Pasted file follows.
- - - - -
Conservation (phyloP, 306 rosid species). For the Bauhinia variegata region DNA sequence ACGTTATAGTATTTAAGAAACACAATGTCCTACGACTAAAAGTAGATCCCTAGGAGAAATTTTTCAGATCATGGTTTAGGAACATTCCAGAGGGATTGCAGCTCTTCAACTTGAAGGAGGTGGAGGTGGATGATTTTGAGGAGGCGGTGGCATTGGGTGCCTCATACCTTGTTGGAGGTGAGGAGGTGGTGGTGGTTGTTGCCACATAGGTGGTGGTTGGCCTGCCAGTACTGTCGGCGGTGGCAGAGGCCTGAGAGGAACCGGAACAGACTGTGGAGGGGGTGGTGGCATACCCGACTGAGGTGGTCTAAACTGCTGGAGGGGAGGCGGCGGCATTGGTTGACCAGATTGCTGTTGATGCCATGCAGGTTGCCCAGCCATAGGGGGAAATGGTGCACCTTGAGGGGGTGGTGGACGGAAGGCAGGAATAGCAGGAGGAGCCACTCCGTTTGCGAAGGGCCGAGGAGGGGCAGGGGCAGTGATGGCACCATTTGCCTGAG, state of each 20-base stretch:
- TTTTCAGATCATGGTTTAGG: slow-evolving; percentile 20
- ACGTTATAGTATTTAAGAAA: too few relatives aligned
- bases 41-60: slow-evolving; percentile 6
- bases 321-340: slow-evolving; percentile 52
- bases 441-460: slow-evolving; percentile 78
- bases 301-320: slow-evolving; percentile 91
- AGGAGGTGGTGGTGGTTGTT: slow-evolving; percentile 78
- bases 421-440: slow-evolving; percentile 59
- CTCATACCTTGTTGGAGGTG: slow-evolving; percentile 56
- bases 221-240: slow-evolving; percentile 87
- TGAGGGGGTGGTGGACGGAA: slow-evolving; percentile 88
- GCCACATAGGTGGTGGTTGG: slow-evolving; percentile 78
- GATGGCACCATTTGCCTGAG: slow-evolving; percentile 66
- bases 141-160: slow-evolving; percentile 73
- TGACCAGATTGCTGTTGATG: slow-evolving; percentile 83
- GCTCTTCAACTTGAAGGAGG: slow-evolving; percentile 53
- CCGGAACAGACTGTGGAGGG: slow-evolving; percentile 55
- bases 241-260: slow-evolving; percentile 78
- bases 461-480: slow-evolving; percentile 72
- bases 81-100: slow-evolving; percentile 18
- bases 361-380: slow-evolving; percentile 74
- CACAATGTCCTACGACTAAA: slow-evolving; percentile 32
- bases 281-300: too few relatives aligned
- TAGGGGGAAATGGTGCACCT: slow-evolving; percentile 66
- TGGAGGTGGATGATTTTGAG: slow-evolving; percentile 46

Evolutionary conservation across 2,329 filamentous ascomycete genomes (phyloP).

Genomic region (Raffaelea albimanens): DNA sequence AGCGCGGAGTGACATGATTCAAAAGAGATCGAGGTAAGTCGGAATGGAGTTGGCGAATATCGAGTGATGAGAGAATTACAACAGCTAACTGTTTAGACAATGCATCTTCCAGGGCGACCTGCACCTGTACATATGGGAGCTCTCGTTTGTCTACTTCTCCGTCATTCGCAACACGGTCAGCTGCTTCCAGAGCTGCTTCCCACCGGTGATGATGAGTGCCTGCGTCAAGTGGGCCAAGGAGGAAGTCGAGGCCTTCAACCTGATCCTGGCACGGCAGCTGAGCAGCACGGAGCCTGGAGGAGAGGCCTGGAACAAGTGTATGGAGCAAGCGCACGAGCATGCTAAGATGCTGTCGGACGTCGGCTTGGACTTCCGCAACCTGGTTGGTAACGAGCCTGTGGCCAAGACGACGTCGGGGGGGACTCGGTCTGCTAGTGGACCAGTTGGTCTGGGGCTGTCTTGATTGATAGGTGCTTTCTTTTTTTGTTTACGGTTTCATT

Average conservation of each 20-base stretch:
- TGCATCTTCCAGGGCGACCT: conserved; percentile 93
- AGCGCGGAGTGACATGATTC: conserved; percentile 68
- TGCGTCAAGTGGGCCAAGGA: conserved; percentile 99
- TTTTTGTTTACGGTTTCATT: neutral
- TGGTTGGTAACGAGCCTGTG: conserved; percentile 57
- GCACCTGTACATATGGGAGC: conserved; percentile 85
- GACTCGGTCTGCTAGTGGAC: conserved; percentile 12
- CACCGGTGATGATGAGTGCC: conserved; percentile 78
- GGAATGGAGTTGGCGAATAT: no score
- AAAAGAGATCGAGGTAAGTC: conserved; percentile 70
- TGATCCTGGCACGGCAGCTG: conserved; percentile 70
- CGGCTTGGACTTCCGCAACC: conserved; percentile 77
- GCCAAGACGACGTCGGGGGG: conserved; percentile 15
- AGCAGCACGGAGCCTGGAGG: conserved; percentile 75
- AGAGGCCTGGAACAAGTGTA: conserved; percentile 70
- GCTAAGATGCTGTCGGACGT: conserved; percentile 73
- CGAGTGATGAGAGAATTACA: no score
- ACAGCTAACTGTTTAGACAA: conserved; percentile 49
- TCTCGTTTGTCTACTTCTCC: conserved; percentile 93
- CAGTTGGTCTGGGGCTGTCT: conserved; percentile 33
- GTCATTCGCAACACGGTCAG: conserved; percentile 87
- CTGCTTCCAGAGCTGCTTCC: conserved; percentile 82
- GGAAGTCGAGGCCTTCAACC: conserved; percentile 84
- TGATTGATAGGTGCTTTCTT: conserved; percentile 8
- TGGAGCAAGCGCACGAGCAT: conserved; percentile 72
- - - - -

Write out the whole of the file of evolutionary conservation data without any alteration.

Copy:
Conservation (phyloP, 306 rosid species). For the Bauhinia variegata region DNA sequence ACGTTATAGTATTTAAGAAACACAATGTCCTACGACTAAAAGTAGATCCCTAGGAGAAATTTTTCAGATCATGGTTTAGGAACATTCCAGAGGGATTGCAGCTCTTCAACTTGAAGGAGGTGGAGGTGGATGATTTTGAGGAGGCGGTGGCATTGGGTGCCTCATACCTTGTTGGAGGTGAGGAGGTGGTGGTGGTTGTTGCCACATAGGTGGTGGTTGGCCTGCCAGTACTGTCGGCGGTGGCAGAGGCCTGAGAGGAACCGGAACAGACTGTGGAGGGGGTGGTGGCATACCCGACTGAGGTGGTCTAAACTGCTGGAGGGGAGGCGGCGGCATTGGTTGACCAGATTGCTGTTGATGCCATGCAGGTTGCCCAGCCATAGGGGGAAATGGTGCACCTTGAGGGGGTGGTGGACGGAAGGCAGGAATAGCAGGAGGAGCCACTCCGTTTGCGAAGGGCCGAGGAGGGGCAGGGGCAGTGATGGCACCATTTGCCTGAG, state of each 20-base stretch:
- TTTTCAGATCATGGTTTAGG: slow-evolving; percentile 20
- ACGTTATAGTATTTAAGAAA: too few relatives aligned
- bases 41-60: slow-evolving; percentile 6
- bases 321-340: slow-evolving; percentile 52
- bases 441-460: slow-evolving; percentile 78
- bases 301-320: slow-evolving; percentile 91
- AGGAGGTGGTGGTGGTTGTT: slow-evolving; percentile 78
- bases 421-440: slow-evolving; percentile 59
- CTCATACCTTGTTGGAGGTG: slow-evolving; percentile 56
- bases 221-240: slow-evolving; percentile 87
- TGAGGGGGTGGTGGACGGAA: slow-evolving; percentile 88
- GCCACATAGGTGGTGGTTGG: slow-evolving; percentile 78
- GATGGCACCATTTGCCTGAG: slow-evolving; percentile 66
- bases 141-160: slow-evolving; percentile 73
- TGACCAGATTGCTGTTGATG: slow-evolving; percentile 83
- GCTCTTCAACTTGAAGGAGG: slow-evolving; percentile 53
- CCGGAACAGACTGTGGAGGG: slow-evolving; percentile 55
- bases 241-260: slow-evolving; percentile 78
- bases 461-480: slow-evolving; percentile 72
- bases 81-100: slow-evolving; percentile 18
- bases 361-380: slow-evolving; percentile 74
- CACAATGTCCTACGACTAAA: slow-evolving; percentile 32
- bases 281-300: too few relatives aligned
- TAGGGGGAAATGGTGCACCT: slow-evolving; percentile 66
- TGGAGGTGGATGATTTTGAG: slow-evolving; percentile 46

Evolutionary conservation across 2,329 filamentous ascomycete genomes (phyloP).

Genomic region (Raffaelea albimanens): DNA sequence AGCGCGGAGTGACATGATTCAAAAGAGATCGAGGTAAGTCGGAATGGAGTTGGCGAATATCGAGTGATGAGAGAATTACAACAGCTAACTGTTTAGACAATGCATCTTCCAGGGCGACCTGCACCTGTACATATGGGAGCTCTCGTTTGTCTACTTCTCCGTCATTCGCAACACGGTCAGCTGCTTCCAGAGCTGCTTCCCACCGGTGATGATGAGTGCCTGCGTCAAGTGGGCCAAGGAGGAAGTCGAGGCCTTCAACCTGATCCTGGCACGGCAGCTGAGCAGCACGGAGCCTGGAGGAGAGGCCTGGAACAAGTGTATGGAGCAAGCGCACGAGCATGCTAAGATGCTGTCGGACGTCGGCTTGGACTTCCGCAACCTGGTTGGTAACGAGCCTGTGGCCAAGACGACGTCGGGGGGGACTCGGTCTGCTAGTGGACCAGTTGGTCTGGGGCTGTCTTGATTGATAGGTGCTTTCTTTTTTTGTTTACGGTTTCATT

Average conservation of each 20-base stretch:
- TGCATCTTCCAGGGCGACCT: conserved; percentile 93
- AGCGCGGAGTGACATGATTC: conserved; percentile 68
- TGCGTCAAGTGGGCCAAGGA: conserved; percentile 99
- TTTTTGTTTACGGTTTCATT: neutral
- TGGTTGGTAACGAGCCTGTG: conserved; percentile 57
- GCACCTGTACATATGGGAGC: conserved; percentile 85
- GACTCGGTCTGCTAGTGGAC: conserved; percentile 12
- CACCGGTGATGATGAGTGCC: conserved; percentile 78
- GGAATGGAGTTGGCGAATAT: no score
- AAAAGAGATCGAGGTAAGTC: conserved; percentile 70
- TGATCCTGGCACGGCAGCTG: conserved; percentile 70
- CGGCTTGGACTTCCGCAACC: conserved; percentile 77
- GCCAAGACGACGTCGGGGGG: conserved; percentile 15
- AGCAGCACGGAGCCTGGAGG: conserved; percentile 75
- AGAGGCCTGGAACAAGTGTA: conserved; percentile 70
- GCTAAGATGCTGTCGGACGT: conserved; percentile 73
- CGAGTGATGAGAGAATTACA: no score
- ACAGCTAACTGTTTAGACAA: conserved; percentile 49
- TCTCGTTTGTCTACTTCTCC: conserved; percentile 93
- CAGTTGGTCTGGGGCTGTCT: conserved; percentile 33
- GTCATTCGCAACACGGTCAG: conserved; percentile 87
- CTGCTTCCAGAGCTGCTTCC: conserved; percentile 82
- GGAAGTCGAGGCCTTCAACC: conserved; percentile 84
- TGATTGATAGGTGCTTTCTT: conserved; percentile 8
- TGGAGCAAGCGCACGAGCAT: conserved; percentile 72